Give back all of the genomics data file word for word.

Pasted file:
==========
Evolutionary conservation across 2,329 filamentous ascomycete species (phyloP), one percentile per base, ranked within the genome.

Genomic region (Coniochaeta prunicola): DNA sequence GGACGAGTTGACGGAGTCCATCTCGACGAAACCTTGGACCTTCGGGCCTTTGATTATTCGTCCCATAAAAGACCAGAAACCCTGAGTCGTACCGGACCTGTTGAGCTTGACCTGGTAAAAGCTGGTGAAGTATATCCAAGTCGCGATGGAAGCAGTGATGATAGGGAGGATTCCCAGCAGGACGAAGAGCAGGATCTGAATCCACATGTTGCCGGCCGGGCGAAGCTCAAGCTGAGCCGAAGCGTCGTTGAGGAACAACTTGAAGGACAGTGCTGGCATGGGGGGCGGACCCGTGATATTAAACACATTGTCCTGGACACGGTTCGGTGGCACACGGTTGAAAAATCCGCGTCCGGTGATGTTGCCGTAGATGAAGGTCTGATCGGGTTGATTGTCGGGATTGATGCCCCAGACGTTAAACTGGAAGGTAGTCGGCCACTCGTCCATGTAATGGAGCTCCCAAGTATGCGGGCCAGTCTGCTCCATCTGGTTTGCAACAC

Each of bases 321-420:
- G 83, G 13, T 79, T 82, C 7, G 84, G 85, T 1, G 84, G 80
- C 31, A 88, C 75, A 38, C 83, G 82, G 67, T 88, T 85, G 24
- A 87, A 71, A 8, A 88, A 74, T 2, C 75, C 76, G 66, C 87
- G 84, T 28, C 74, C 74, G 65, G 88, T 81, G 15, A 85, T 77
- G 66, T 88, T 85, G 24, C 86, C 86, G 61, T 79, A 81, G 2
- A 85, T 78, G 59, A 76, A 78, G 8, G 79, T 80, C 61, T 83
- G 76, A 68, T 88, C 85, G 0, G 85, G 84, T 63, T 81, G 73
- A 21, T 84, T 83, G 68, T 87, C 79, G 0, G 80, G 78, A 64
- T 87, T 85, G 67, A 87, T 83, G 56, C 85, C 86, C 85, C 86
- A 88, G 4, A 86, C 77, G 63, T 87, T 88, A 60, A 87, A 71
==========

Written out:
Evolutionary conservation across 2,329 filamentous ascomycete species (phyloP), one percentile per base, ranked within the genome.

Genomic region (Coniochaeta prunicola): DNA sequence GGACGAGTTGACGGAGTCCATCTCGACGAAACCTTGGACCTTCGGGCCTTTGATTATTCGTCCCATAAAAGACCAGAAACCCTGAGTCGTACCGGACCTGTTGAGCTTGACCTGGTAAAAGCTGGTGAAGTATATCCAAGTCGCGATGGAAGCAGTGATGATAGGGAGGATTCCCAGCAGGACGAAGAGCAGGATCTGAATCCACATGTTGCCGGCCGGGCGAAGCTCAAGCTGAGCCGAAGCGTCGTTGAGGAACAACTTGAAGGACAGTGCTGGCATGGGGGGCGGACCCGTGATATTAAACACATTGTCCTGGACACGGTTCGGTGGCACACGGTTGAAAAATCCGCGTCCGGTGATGTTGCCGTAGATGAAGGTCTGATCGGGTTGATTGTCGGGATTGATGCCCCAGACGTTAAACTGGAAGGTAGTCGGCCACTCGTCCATGTAATGGAGCTCCCAAGTATGCGGGCCAGTCTGCTCCATCTGGTTTGCAACAC

Each of bases 321-420:
- G 83, G 13, T 79, T 82, C 7, G 84, G 85, T 1, G 84, G 80
- C 31, A 88, C 75, A 38, C 83, G 82, G 67, T 88, T 85, G 24
- A 87, A 71, A 8, A 88, A 74, T 2, C 75, C 76, G 66, C 87
- G 84, T 28, C 74, C 74, G 65, G 88, T 81, G 15, A 85, T 77
- G 66, T 88, T 85, G 24, C 86, C 86, G 61, T 79, A 81, G 2
- A 85, T 78, G 59, A 76, A 78, G 8, G 79, T 80, C 61, T 83
- G 76, A 68, T 88, C 85, G 0, G 85, G 84, T 63, T 81, G 73
- A 21, T 84, T 83, G 68, T 87, C 79, G 0, G 80, G 78, A 64
- T 87, T 85, G 67, A 87, T 83, G 56, C 85, C 86, C 85, C 86
- A 88, G 4, A 86, C 77, G 63, T 87, T 88, A 60, A 87, A 71